In response to yesterday’s wholly unnecessary assault on my shoe (see Berry Stains from the Sky), I have decided to memorialize the event in haiku.
In the first poem, I write from what I imagine to be the perspective of the assaulting crow. The second poem describes the event from my perspective, starting with the crows on the ground, followed by the realization that they were distracting for the attacker from above.
summer is most fun
eating berries in the tree
poop on humans’ heads
young crows in the park
diversion! third crow in tree!
they laugh, stain my shoe
Welcome to the year of the ox. Enjoy!
I have, while speaking to some of you on the phone, mentioned the yellowish haze often hovering over Denver. The photo below is an attempt to capture what I am talking about and was taken on December 10, 2008, which was a worse-than-average day in terms of appearance. It was not, however, the only time I have seen it so bad.
Downtown is to the left of the scene captured (the buildings at the left edge of the photo obstruct the view of downtown).
Enjoy that fresh mountain air!
A few posts back, I promised (with conditions) some deer and turkey photos from my trip home last month. Here they are!
The turkeys below come by the house several times a day and eat seed that has been pushed out of a bird feeder by other birds. The tom whose photo I posted back in September (see Tom Turkey) still visits regularly, but is, of course, traveling alone. A few times, however, they were all together outside the house.
A deer and representatives of two species of squirrels.
Finally, I have received word that two coyotes have been seen nearby multiple times.
This is a follow-up to my earlier post “The Austin Bat Bridge“.
This post is mostly about bats. First, however, is a couple turtles I observed while on the Ann W. Richards Congress Avenue Bridge (i.e., the bat bridge).
Now to the main event: the bat report. In my earlier post, I expressed disappointment that the bats would not be around while I planned to be in Austin. The good news is that some stragglers were still living there.
On my first day in Austin, I walked across, around, and under both ends of the bridge and could hear a lot of squeaking noises coming from under the bridge. It must be much louder during the summer.
I went out again to observe the bridge as the sun was setting, hoping to see something. I was not the only one, though, as twenty, or so, people had the same idea at the north end of the bridge. As the light was fading, the bats came out, although I did not see a large, dark swarm. Instead, I saw a few bats flying around above me.
I took some pictures, but they waited until it was pretty dark to come out, so here’s the situation: I had to crank the ISO of my camera up to 1600. Translation: the sensor becomes more light sensitive, but it also increases the noise (graininess) in the image. In spite of the increased sensitivity, I was still having to use exposure times between 1/80 and 1/40 of a second at full aperture (the depth of field — the range of distances at which objects appear to be in focus — is very shallow at wide apertures). That shutter speed is pretty slow for a bat picture. You should take the above discussion as a warning that you are going to see out-of-focus bat blurs, rather than bats.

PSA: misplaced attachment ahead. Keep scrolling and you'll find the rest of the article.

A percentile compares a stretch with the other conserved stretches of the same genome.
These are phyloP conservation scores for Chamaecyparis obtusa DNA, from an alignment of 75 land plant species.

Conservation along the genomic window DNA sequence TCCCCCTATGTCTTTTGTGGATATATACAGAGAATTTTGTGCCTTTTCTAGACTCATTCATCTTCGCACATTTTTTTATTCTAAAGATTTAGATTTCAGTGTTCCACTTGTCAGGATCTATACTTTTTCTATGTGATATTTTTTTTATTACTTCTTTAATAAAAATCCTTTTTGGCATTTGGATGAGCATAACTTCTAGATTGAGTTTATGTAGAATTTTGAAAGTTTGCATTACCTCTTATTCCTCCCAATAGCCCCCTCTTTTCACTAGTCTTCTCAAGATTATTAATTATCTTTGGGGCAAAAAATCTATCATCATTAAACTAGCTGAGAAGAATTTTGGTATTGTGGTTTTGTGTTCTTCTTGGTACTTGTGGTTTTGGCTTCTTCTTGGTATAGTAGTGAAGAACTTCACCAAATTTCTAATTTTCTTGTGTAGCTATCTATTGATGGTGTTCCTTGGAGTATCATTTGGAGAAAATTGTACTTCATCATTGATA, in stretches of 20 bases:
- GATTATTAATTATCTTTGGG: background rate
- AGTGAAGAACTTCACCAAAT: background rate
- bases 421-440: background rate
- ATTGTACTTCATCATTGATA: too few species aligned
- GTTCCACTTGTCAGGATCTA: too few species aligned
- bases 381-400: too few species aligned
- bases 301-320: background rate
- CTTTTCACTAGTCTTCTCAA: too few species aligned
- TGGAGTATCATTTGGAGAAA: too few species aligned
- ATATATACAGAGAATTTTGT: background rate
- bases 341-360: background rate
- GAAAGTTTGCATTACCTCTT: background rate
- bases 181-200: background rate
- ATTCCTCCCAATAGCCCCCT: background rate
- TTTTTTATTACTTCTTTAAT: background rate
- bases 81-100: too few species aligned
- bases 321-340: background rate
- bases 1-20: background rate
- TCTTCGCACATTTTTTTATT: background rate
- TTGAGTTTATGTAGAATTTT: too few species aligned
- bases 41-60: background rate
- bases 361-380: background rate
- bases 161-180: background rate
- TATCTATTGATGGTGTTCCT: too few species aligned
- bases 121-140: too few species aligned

A closer look at the previous bat blur:
One more blur pair:
I just happened to run across a group of bighorn sheep when I was up in the foothills conducting some business. They were actually standing on the opposite side of the highway from the destination in my mission.
The ram on the left has an identification tag on his neck.
Here is a closer look.
The light rain today brought a nice rainbow for a few minutes.
Here is a picture of the tom turkey that stops by my parents’ house a few times each day. I took this when I was visiting during the Labor Day Weekend.
This is another post about another mid-June bird encounter. One possible route to work takes me, for a short distance, through a field covered by prairie grass near my apartment complex. I often heard the chirping of a number of juvenile birds while walking through the field. Eventually, I had the opportunity to see the birds in a large tree.
I would stand under the tree for several minutes, and they would continue with their chatter. If I stayed for more than a few minutes, though, they would quiet down and watch me.
I did not know what they were at first, but ultimately decided that they appear to be falcons. I managed to capture some images of them. Unfortunately, given the conditions, the quality of the images is somewhat low. The birds do appear to be falcons, particularly American Kestrels.